Ironman Wisconsin 2011 Race Report

The race. It was long and so is this post. Get comfortable. 


SWIM (2.4 miles):
Water temp – very comfortable with a full wetsuit
Water quality – minimal waves
Start – treading water 
Equipment – Orca Speedsuit, circa 2005, Barracuda goggles, Garmin 301XT (for the whole race)

Mass start with a big group clumped together right near the line, very densely packed together. I avoided that area and started back where the other non-swimmers were enjoying a little more space between racers. Little bit higher amount of contact than normal, but was able to get myself moving pretty well. The mass start of ~2800 people meant that I didn’t really have to worry too much about sighting, which was sweet. Racers definitely spread out by the second loop, but I swear the most violent contact (got a few kicks and had to push someone off who tried to swim over me) was on the home stretch back to shore!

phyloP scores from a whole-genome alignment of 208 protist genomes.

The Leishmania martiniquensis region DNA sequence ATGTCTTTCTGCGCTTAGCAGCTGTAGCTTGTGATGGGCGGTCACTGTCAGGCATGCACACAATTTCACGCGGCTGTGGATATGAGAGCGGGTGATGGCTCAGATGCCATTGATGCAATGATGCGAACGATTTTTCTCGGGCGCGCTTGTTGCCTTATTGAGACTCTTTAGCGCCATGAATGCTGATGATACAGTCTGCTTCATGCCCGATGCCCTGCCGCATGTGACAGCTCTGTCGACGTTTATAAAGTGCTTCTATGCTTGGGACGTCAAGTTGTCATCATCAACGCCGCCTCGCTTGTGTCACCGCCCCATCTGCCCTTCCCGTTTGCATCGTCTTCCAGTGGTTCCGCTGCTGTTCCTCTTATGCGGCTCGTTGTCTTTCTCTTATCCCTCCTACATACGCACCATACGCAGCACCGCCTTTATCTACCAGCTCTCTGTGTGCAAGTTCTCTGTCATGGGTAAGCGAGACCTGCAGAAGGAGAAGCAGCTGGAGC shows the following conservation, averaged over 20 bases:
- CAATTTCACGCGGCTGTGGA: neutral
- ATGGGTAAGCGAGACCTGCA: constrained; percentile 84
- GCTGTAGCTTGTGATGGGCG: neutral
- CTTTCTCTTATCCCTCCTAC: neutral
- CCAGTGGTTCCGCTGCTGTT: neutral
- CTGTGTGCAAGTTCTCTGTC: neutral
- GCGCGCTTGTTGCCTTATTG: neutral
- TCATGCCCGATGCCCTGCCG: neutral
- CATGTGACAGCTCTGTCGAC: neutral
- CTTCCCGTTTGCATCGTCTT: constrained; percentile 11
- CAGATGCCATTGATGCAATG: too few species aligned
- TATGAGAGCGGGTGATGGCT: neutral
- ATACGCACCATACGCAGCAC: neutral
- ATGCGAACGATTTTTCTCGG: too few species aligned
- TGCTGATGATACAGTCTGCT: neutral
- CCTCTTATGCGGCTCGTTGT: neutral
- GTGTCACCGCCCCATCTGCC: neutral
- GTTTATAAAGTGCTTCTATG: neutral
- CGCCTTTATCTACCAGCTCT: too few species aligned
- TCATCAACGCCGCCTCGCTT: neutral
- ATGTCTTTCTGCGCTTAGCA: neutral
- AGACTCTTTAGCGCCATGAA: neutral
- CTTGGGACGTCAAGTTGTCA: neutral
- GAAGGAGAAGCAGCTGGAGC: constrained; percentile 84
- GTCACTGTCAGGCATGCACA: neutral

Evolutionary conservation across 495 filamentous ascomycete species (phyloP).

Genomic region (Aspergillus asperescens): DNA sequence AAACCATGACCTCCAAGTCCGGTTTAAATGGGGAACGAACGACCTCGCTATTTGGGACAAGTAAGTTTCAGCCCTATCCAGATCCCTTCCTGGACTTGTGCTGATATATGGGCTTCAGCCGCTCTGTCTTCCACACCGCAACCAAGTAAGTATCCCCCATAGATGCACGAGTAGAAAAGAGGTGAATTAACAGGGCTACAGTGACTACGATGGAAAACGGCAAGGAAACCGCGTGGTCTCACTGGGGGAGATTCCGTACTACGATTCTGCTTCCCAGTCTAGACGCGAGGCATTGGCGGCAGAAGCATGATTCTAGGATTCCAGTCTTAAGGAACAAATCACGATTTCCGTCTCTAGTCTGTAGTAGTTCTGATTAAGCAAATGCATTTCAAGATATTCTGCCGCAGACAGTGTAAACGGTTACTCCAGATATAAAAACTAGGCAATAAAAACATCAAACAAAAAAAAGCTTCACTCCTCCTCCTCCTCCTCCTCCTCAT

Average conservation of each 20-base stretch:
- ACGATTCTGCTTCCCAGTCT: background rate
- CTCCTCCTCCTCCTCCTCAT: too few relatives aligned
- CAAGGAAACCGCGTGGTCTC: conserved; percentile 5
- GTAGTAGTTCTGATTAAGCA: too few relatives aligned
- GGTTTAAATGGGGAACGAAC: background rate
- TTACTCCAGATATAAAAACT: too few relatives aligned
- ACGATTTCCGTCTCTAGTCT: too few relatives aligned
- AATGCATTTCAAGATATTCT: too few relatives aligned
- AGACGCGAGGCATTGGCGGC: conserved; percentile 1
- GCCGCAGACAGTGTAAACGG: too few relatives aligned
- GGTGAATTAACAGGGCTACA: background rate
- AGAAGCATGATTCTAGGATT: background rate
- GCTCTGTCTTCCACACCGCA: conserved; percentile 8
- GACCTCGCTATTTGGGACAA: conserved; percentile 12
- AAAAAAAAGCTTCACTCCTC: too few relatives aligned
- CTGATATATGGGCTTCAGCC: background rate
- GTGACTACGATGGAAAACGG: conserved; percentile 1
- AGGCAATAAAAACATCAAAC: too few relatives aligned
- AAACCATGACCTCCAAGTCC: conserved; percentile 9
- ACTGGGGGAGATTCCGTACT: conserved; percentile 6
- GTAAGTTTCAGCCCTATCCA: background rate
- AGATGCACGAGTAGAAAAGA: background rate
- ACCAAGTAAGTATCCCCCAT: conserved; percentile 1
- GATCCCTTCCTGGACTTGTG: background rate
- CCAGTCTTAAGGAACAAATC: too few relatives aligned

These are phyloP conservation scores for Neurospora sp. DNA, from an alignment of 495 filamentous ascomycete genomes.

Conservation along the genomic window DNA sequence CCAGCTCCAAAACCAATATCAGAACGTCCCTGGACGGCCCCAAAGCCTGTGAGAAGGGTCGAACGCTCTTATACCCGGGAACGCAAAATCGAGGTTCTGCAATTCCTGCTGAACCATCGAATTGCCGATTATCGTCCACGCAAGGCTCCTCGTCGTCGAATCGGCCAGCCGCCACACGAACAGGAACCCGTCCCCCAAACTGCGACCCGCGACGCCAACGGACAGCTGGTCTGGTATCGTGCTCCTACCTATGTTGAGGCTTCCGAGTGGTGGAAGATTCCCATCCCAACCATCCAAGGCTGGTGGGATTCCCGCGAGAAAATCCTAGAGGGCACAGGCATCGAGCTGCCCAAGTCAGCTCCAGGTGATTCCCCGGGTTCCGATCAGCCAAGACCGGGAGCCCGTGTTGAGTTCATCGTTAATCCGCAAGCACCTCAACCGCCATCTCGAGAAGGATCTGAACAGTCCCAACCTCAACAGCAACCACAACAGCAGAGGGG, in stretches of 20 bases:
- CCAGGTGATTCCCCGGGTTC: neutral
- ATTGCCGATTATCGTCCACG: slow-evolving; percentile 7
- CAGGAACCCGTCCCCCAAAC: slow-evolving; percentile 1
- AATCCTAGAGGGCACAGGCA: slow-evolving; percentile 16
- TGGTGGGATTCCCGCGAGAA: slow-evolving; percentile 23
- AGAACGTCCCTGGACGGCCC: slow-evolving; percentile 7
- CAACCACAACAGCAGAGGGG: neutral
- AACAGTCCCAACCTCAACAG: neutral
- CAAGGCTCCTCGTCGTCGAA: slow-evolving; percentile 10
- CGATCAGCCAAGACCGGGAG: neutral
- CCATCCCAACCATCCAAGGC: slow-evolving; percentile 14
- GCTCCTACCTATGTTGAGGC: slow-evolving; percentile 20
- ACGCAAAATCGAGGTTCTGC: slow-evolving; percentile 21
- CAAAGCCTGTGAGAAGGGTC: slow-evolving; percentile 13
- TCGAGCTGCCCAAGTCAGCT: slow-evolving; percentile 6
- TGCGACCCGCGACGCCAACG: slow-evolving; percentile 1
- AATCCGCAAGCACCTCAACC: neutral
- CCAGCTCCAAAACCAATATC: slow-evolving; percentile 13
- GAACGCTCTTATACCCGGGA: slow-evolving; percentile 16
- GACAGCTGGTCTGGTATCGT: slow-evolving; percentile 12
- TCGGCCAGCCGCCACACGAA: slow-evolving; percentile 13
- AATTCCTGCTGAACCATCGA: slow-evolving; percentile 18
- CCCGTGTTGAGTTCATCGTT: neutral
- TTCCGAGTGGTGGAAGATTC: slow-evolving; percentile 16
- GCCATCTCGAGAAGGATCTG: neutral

I had a pretty good sense of my time here and was expecting 1:30. Was happy to find my actual time was a few minutes quicker. Thank you to all of the other racers I drafted of off and who kept me on the course!

Rank – 1577 overall (2797), 74 (145) in my AG
Time – 1:23:53

T1 (9:02):
Yes! Saw some of my fans right away – Lindsay, John, Steve, Zach, Cara – and blew them a kiss 🙂
Wetsuit stripper!
Jogged up the helix parking structure – ugh. Long.
I wore my bike kit for the swim (thank you, Heather!), which made the transition otherwise fairly easy. Socks, shoes, gloves, helmet, sunglasses, sunscreen. Got my bike and another volunteer helped me put my Garmin 310XT on my bike mount… switched from T1 mode to Bike mode and I was off…

BIKE (112 miles, 3778 ft climbing – http://connect.garmin.com/activity/114296484)
Course – out, two loops, back. Continuous hills, some sharp turns.
Weather – sunny, warming as the day went on, headwind on the second loop
Road quality – varied